From the 1850s, horse-drawn omnibuses provided transport from Rathmines to the city centre. Portobello Bridge, which had a steep incline, was often a problem for the horses, which led to the fatal accident of 1861.[22]

On 6 October 1871 work was commenced on the Dublin tram system on Rathmines Road, just before Portobello Bridge, and a horse-drawn tram service was in place the following year. The following year also the long-awaited (since the 1861 accident) improvements to Portobello Bridge were carried out, the Tramway Company paying one-third of the total cost of £300.

Ranelagh and Rathmines railway station opened on 16 July 1896 and finally closed on 1 January 1959.[23]

Rathmines is served by the Luas light rail system: Ranelagh on the Green Line is the most convenient for access to the main street, while the Charlemont and Beechwood stops are also within walking distance of the area.

Dublin Bus routes 14, 15, 15A, 15B, 18, 65, 65B, 83, 140 and 142 serve Rathmines. The area is also served by the Dublin Bus Nitelink routes 15N and 49N on Friday and Saturday nights and on public holidays.


Notable people[edit]

See also[edit]


Further reading[edit]

  • Maitiú, Séamas Ó (2003). Dublin's Suburban Towns 1834–1930. Four Courts Press. ISBN 9781851827237.


  1. ^ "Ireland's most expensive street identified in new property report". The Irish Times. Retrieved 28 January 2022.
  2. ^ "The Suburbs". Census of Ireland at the National Archives. National Archives of Ireland. Retrieved 12 October 2021.
  3. ^ Freeman, Michael. "Your guide to Rathmines: Leafy southside meets the real city (with a grand slam on groceries)". TheJournal.ie. Retrieved 29 January 2022.
  4. ^ Harrison, Bernice. "Flat land to family home: transforming a Rathmines redbrick for €1.05m". The Irish Times. Retrieved 29 January 2022.
  5. ^ Maitiú, Séamas Ó. "How Rathmines became the 'Dublin Belgravia'". The Irish Times. Retrieved 29 January 2022.
  6. ^ Ball, F. Elrington (1903). History of Dublin Vol. 2. Alexander Thom and Co. p. 100.
  7. ^ Handcock, William Domville (1899). The History and Antiquities of Tallaght In The County of Dublin. Dublin: 2nd Edition. Archived from the original on 2 December 2008. Retrieved 3 July 2009.
  8. ^ Irish Times, Letters to the Editor, July 1872
  9. ^ "Journal". Archived from the original on 28 September 2008. Archived 8 April 2014 at the Wayback Machine
  10. ^ "The Rathmines Church Fire, 1920". 5 August 2013. Archived from the original on 13 April 2014. Retrieved 9 April 2014.
  11. ^ "A Struggle to Keep Time". Dublin Inquirer. May 2016.
  12. ^ Local Government (Dublin) Act 1930, s. 2: Inclusion of certain urban districts in the city (No. 27 of 1930, s. 2). Enacted on 17 July 1930. Act of the Oireachtas. Retrieved from Irish Statute Book.
  13. ^ City of Dublin Local Electoral Areas Order 2018 (S.I. No. 614 of 2018). Signed on 19 December 2018. Statutory Instrument of the Government of Ireland. Retrieved from Irish Statute Book.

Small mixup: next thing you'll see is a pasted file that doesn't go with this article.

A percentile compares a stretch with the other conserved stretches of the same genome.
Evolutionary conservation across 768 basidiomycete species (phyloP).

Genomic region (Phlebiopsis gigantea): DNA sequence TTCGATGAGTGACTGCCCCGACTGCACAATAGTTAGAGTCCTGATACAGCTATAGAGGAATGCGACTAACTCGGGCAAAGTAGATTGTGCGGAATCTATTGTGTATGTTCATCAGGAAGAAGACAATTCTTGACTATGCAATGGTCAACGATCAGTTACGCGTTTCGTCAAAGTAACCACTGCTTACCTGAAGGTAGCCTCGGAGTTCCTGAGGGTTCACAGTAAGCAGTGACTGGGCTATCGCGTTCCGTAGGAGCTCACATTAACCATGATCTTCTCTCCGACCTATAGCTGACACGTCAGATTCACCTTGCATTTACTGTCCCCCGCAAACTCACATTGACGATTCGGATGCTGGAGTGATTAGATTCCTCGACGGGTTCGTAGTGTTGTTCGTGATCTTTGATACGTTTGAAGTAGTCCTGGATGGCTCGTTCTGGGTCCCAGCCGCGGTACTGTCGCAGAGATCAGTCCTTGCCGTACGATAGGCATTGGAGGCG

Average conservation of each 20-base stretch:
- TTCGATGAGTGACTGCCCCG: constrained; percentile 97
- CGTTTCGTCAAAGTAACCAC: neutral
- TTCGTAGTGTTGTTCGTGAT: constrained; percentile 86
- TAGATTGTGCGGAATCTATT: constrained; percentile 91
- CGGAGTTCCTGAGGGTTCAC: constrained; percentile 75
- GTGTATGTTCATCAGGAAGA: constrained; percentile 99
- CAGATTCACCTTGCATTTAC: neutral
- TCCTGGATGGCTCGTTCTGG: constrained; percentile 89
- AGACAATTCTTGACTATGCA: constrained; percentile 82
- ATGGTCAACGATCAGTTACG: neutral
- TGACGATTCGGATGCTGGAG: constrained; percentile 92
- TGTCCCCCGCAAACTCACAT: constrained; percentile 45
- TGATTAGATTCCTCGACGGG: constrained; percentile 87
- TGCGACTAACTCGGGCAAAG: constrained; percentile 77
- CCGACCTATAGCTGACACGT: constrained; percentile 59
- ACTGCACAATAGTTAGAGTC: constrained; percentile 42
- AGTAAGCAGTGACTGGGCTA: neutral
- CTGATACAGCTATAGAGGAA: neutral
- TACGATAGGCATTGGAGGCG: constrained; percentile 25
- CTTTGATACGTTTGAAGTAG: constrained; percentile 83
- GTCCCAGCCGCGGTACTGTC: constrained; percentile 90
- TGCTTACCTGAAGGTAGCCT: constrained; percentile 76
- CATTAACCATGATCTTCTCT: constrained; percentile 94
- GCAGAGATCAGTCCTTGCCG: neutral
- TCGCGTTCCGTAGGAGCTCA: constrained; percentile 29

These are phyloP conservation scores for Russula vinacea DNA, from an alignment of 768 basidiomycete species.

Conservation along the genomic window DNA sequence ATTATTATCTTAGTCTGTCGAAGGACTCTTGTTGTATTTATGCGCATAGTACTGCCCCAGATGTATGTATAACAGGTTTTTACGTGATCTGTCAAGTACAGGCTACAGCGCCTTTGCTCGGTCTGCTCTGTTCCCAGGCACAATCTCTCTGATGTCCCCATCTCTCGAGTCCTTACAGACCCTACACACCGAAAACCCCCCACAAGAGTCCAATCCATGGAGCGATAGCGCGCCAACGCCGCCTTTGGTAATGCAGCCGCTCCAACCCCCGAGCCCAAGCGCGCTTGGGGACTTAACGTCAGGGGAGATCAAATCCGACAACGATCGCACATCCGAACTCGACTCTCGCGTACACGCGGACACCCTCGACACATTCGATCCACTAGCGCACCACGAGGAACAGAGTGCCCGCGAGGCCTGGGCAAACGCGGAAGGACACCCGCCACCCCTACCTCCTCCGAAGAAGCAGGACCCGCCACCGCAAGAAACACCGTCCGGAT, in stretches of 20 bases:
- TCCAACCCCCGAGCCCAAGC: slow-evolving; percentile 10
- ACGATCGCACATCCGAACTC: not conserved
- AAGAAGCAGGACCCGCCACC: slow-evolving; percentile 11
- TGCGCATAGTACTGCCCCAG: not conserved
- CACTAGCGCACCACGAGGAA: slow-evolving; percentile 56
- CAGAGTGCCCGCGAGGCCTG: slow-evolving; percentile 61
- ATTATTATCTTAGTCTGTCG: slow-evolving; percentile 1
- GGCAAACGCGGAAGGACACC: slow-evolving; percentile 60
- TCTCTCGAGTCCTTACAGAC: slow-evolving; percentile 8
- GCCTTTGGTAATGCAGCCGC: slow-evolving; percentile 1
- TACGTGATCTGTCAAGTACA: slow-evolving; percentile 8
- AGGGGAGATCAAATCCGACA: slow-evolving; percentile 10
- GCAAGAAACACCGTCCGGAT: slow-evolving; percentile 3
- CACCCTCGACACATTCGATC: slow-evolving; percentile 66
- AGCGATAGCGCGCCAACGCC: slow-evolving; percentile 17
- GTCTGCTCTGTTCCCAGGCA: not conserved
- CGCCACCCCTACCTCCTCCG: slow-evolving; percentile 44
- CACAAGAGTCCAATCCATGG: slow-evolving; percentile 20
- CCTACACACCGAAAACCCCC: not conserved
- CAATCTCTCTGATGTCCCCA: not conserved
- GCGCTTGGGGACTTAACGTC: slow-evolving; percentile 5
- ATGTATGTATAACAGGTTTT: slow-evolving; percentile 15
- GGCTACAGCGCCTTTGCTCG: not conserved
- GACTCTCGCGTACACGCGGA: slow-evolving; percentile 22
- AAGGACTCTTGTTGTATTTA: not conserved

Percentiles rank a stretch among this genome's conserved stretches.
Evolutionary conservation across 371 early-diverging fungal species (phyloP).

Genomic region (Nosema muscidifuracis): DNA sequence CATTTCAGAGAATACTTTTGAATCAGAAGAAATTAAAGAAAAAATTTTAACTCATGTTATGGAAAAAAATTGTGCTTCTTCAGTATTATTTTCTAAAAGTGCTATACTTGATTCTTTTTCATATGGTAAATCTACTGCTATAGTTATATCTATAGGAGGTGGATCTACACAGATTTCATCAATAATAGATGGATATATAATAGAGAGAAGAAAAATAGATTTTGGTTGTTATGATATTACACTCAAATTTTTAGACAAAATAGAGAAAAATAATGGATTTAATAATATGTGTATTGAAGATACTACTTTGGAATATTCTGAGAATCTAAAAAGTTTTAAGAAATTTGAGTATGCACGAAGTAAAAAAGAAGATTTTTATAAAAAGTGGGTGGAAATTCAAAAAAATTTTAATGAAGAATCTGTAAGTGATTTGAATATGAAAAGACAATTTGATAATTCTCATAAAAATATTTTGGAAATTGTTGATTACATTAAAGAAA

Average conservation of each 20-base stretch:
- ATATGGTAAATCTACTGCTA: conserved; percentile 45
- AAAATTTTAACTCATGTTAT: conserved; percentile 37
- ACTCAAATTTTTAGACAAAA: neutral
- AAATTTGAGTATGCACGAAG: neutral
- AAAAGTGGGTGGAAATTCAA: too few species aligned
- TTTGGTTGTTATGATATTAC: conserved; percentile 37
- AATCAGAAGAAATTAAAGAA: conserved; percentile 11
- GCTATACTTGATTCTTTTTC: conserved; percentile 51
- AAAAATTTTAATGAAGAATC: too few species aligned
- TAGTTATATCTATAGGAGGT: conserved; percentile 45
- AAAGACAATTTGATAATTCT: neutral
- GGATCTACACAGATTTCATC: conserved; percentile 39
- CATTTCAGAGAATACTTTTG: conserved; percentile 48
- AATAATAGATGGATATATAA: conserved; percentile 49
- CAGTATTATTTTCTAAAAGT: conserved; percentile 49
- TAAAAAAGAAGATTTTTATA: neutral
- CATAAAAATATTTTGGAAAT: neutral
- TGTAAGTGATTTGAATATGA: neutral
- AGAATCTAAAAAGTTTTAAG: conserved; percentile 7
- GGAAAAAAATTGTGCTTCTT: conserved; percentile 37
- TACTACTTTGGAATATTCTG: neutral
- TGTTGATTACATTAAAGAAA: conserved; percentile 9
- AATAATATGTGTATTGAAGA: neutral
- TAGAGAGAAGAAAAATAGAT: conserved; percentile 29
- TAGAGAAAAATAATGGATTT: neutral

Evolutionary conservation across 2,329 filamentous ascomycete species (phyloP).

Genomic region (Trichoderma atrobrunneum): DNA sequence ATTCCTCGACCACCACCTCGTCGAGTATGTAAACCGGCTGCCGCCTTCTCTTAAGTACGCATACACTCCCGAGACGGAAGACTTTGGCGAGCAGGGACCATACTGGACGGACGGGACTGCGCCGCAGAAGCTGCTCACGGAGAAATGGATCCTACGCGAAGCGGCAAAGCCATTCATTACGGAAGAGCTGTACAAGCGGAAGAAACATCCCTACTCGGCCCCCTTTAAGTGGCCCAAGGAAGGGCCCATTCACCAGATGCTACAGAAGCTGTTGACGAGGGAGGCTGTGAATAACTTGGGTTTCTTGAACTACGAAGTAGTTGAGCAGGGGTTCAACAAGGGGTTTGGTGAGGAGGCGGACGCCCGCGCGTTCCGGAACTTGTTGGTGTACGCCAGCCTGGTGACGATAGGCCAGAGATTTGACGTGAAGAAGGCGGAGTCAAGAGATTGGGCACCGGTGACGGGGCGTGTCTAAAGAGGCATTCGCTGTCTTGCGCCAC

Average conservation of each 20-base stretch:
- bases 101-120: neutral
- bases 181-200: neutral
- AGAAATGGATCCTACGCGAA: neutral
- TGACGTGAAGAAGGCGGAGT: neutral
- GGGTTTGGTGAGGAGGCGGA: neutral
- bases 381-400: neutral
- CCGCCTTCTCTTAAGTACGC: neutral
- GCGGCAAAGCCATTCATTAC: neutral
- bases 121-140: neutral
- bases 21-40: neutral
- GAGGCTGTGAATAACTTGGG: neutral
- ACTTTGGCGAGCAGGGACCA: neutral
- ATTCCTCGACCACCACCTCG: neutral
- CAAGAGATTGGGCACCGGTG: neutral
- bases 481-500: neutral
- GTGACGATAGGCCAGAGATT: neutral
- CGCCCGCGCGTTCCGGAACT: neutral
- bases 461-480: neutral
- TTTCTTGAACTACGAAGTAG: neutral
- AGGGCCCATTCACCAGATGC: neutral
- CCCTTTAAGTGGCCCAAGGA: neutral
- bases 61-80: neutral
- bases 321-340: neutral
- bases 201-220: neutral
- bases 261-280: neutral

14. ^ "Cathal Brugha Visitor Centre, Military.ie". September 2022.
  15. ^ "Rathmines Library - 100 Years at the Heart of the Community | a whole new world". Archived from the original on 3 November 2013. Retrieved 23 April 2014.
  16. ^ "Dictionary of Irish Architects -". Archived from the original on 4 March 2016. Retrieved 23 April 2014.
  17. ^ Rathmines Church Archived 27 September 2007 at the Wayback Machine
  18. ^ "CO. DUBLIN, DUBLIN, CHURCH AVENUE (RATHMINES), CHURCH OF THE HOLY TRINITY (CI) Dictionary of Irish Architects -". Archived from the original on 4 March 2016. Retrieved 9 April 2014.
  19. ^ "Grosvenor Road Baptist Church". Archived from the original on 24 May 2019. Retrieved 26 February 2020.
  20. ^ "Omniplex Rathmines in Dublin, IE". Cinema Treasures.
  21. ^ "A sneak preview inside the refurbished Stella cinema in Rathmines". The Irish Times. Archived from the original on 23 October 2017. Retrieved 11 February 2018.
  22. ^ Daly, Mary (1998). Dublin's Victorian Houses. Dublin: A and A Farmar. p. 19. ISBN 1-899047-42-5.
  23. ^ "Rathmines and Ranelagh station" (PDF). Railscot - Irish Railways. Archived (PDF) from the original on 26 September 2007. Retrieved 23 November 2007.
  24. ^ Kavanagh, Ray (2005). Mamie Cadden: Backstreet Abortionist. Mercier Press. p. 29. ISBN 185635-459-8.
  25. ^ Simmins, Geoffrey (1997). Fred Cumberland: Building the Victorian Dream. University of Toronto Press. p. 3. ISBN 978-0-8020-0679-0.
  26. ^ Superintendent's Register District of Dublin, folio 05303753 Dublin district regist
  27. ^ "JJON - Thomas Goodwin Keohler". Archived from the original on 11 July 2015. Retrieved 12 June 2015.
  28. ^ "Archived copy" (PDF). Archived from the original (PDF) on 13 April 2014. Retrieved 9 April 2014.{{cite web}}: CS1 maint: archived copy as title (link)
  29. ^ Robin Skelton J.M.Singe and his world.1971 p. 121
  30. ^ "Robert Wynne b. 1760 d. 31 May 1838 Rathmines Castle, Co. Dublin: Wynnes of Ireland". Archived from the original on 13 April 2014. Archived 13 April 2014 at the Wayback Machine